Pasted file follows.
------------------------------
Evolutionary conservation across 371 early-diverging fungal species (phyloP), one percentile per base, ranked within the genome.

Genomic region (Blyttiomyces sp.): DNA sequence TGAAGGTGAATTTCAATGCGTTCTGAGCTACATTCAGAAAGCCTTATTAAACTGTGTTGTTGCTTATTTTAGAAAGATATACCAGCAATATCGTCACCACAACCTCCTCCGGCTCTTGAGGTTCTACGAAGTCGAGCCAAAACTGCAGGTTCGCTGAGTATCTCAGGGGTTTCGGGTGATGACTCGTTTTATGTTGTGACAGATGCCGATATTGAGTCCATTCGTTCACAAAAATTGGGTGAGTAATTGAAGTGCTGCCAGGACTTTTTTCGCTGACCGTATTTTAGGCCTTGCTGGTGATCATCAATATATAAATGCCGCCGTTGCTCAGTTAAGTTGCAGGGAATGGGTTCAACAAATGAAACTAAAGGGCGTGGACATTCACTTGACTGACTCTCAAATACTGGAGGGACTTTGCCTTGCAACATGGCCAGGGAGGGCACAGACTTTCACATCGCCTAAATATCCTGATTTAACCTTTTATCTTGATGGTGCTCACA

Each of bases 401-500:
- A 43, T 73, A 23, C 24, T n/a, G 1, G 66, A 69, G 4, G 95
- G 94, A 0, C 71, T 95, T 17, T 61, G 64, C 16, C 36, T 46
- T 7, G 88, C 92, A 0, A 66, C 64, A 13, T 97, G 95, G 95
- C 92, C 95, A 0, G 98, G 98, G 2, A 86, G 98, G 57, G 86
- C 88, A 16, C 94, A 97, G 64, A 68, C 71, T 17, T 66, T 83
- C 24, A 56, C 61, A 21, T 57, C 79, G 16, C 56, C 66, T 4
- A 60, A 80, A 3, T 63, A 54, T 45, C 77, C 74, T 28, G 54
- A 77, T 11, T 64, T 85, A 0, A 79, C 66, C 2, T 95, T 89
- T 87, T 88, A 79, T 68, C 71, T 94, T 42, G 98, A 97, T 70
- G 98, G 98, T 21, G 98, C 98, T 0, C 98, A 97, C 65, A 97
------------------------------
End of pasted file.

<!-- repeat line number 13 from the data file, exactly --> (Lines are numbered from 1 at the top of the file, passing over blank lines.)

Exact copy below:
- G 98, G 98, T 21, G 98, C 98, T 0, C 98, A 97, C 65, A 97